During the COVID-19 pandemic, SJC Brooklyn students Sophia George and Christopher Saad realized the importance of making sacrifices to help those around them.
They sacrificed in-person learning when the College temporarily switched to remote learning to abide by the state’s social distancing mandates to lessen the spread of the COVID-19 virus. They saw the sacrifices nurses and other essential workers made to protect the community. And George saw another incredible sacrifice first-hand when her aunt, who had severe aplastic anemia — a rare condition where the body doesn’t produce enough new blood cells — received a life-saving bone marrow transplant from a stranger.
George and Saad, both junior biology majors, were inspired by these sacrifices and wanted to join others in serving their community. This inspiration led them to found a new club on campus: Be the Match.
Be the Match is a student chapter of a national program of the same name, managed by the National Marrow Donor Program — the largest and most diverse bone marrow registry in the world.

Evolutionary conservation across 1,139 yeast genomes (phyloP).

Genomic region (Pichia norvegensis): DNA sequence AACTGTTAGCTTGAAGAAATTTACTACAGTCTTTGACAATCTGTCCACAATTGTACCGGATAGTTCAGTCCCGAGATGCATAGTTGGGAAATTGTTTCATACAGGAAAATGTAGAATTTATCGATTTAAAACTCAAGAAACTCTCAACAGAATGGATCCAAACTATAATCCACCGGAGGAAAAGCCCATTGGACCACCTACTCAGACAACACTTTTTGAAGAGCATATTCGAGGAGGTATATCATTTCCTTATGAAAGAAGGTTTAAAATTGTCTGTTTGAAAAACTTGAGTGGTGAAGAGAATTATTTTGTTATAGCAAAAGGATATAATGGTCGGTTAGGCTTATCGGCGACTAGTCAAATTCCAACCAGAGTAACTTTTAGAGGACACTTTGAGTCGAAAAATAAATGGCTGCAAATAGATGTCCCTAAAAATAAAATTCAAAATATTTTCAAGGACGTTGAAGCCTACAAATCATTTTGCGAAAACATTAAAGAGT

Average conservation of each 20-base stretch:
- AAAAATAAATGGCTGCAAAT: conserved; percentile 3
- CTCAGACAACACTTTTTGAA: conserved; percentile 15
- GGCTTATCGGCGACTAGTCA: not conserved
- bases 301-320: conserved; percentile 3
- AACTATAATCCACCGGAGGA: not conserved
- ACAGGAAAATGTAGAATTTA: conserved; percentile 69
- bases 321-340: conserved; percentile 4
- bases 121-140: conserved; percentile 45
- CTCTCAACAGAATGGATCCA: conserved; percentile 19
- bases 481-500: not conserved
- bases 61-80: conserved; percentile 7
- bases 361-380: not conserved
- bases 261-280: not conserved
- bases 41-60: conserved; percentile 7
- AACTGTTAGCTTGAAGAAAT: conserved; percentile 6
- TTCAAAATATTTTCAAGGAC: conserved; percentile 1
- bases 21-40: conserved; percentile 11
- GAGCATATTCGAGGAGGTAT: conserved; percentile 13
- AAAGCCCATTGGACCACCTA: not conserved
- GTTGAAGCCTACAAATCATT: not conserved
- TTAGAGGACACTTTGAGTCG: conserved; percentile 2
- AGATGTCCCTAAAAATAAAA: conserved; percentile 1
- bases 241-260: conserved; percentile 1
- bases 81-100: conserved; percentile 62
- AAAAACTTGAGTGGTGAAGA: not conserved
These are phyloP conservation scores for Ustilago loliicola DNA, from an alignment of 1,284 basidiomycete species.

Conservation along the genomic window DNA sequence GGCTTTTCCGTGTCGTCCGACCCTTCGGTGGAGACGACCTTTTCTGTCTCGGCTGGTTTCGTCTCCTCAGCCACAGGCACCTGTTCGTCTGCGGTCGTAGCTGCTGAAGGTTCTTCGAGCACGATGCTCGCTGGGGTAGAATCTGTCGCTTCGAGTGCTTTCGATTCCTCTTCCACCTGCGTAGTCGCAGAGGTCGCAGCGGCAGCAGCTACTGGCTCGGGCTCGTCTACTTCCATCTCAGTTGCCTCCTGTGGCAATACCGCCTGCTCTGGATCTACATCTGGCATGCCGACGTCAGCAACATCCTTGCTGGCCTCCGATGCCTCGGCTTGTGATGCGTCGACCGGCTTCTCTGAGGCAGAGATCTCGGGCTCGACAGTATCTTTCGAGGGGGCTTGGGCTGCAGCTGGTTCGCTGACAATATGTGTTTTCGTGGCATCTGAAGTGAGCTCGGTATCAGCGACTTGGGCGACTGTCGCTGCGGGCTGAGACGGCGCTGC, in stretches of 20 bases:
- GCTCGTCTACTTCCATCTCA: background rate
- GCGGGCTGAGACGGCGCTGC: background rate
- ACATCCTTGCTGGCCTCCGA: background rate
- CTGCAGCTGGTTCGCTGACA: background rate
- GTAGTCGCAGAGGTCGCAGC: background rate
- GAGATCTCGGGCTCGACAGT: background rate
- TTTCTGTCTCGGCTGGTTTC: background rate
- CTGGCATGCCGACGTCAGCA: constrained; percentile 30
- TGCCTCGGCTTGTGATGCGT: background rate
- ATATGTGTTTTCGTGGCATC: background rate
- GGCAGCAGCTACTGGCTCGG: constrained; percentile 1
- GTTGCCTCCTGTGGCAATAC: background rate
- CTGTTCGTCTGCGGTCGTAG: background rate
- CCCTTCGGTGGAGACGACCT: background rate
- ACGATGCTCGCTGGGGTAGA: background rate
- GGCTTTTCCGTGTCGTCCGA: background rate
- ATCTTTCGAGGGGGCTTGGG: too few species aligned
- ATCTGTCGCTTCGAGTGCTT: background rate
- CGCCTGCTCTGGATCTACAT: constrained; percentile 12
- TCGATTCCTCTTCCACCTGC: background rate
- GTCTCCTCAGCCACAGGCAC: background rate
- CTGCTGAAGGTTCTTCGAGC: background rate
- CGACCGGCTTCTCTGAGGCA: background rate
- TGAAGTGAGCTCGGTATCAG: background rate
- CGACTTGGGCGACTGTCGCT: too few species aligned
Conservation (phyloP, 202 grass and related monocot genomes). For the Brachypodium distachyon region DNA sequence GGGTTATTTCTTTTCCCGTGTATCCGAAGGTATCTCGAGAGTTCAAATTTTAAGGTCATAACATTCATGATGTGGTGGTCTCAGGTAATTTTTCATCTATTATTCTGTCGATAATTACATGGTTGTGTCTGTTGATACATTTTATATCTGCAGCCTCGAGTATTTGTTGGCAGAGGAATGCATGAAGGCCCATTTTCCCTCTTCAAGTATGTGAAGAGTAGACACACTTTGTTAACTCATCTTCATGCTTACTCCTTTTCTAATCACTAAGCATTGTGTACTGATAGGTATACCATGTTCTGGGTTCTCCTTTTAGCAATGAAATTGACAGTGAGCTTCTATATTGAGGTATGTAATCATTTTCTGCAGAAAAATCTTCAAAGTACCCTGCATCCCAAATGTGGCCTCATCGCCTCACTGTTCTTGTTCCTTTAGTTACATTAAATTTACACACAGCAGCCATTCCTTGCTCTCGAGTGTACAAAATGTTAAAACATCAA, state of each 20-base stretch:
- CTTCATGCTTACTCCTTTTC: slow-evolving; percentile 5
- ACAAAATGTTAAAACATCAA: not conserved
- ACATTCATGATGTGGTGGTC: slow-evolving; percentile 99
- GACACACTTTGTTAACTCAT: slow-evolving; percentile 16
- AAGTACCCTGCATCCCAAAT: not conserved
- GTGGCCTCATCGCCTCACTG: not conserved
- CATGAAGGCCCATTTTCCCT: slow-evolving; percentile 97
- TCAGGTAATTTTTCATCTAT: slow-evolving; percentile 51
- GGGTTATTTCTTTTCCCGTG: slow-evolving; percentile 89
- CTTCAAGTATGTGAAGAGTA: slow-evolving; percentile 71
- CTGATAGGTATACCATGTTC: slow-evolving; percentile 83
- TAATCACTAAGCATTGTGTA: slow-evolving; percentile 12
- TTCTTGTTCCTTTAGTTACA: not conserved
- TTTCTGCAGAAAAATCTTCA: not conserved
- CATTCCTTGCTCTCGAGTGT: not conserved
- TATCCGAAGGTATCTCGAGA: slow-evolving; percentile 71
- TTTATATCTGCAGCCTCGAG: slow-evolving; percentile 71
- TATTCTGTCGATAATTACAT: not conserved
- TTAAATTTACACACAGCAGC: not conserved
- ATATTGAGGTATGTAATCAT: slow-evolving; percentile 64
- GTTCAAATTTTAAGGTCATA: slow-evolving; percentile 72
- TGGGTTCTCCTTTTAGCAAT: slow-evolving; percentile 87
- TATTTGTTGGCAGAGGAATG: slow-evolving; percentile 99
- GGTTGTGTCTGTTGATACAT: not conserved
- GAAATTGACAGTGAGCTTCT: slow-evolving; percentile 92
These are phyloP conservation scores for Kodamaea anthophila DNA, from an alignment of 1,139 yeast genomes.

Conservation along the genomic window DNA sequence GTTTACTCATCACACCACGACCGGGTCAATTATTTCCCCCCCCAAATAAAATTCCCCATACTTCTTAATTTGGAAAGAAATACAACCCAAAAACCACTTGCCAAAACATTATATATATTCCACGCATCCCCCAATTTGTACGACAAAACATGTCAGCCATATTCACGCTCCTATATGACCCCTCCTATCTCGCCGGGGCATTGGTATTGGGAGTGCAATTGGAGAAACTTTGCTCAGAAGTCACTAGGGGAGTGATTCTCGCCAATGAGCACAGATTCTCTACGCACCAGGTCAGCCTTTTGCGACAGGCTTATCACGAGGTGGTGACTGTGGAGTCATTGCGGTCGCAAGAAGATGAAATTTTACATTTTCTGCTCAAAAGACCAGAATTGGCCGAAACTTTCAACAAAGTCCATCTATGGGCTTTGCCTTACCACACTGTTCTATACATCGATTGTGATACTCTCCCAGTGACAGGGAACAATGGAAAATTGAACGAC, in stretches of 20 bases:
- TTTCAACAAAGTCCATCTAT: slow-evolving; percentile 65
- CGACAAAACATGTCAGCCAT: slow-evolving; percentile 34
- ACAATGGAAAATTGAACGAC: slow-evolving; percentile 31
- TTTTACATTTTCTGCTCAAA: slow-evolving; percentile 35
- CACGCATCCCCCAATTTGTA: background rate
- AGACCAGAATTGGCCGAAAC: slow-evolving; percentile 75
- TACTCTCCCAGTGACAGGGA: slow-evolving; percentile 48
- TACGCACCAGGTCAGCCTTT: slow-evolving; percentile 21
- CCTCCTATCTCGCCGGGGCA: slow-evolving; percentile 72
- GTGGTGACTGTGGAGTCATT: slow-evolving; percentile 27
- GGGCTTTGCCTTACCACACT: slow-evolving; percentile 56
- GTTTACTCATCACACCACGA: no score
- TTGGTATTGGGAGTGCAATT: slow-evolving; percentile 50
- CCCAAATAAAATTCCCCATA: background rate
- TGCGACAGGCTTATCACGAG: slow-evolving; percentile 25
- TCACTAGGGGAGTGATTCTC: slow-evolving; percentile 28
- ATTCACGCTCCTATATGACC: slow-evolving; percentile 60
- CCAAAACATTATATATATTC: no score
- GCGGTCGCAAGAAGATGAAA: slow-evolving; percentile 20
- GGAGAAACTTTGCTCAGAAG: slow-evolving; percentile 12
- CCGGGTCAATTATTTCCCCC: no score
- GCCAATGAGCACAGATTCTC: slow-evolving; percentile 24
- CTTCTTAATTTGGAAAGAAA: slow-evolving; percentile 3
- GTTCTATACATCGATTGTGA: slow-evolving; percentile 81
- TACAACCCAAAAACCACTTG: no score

“Unfortunately, people get diagnosed with blood diseases like leukemia and lymphoma everyday,” George said. “By becoming members of the Be The Match bone marrow donor registry, we can provide hope for a cure. Be the Match is more than a club, and it is more than the non-profit national organization it represents. Be the Match is an opportunity and a future.”
Starting a New Club on Campus
George and Saad agreed that one of the best things about the Be the Match club is the way it allows students to serve their community without a large time commitment. Students in the club join the bone marrow registry by using an at-home swab kit and mailing it in. Then, the registry contacts the donor to donate when it detects a match for a person in need of a bone marrow transplant.
George and Saad are registered donors, but have yet to be matched with a patient. Individuals who join the registry may match with a patient immediately, or it can take a decade, or not happen at all — it depends on patients matching to a donor on the list.
Earlier this year, the club hosted a campaign during Black History Month that focused on the disparities that exist for patients from African-American backgrounds. Patients are most likely to match with donors of the same ethnic background, according to the National Bone Marrow program. By campaigning for a diverse donor pool of registry members, George and Saad hope to change that statistic.
“What we do know is that chances of finding a match varies between ethnic backgrounds,” George explained, “which is why it is important for everyone to join the registry.”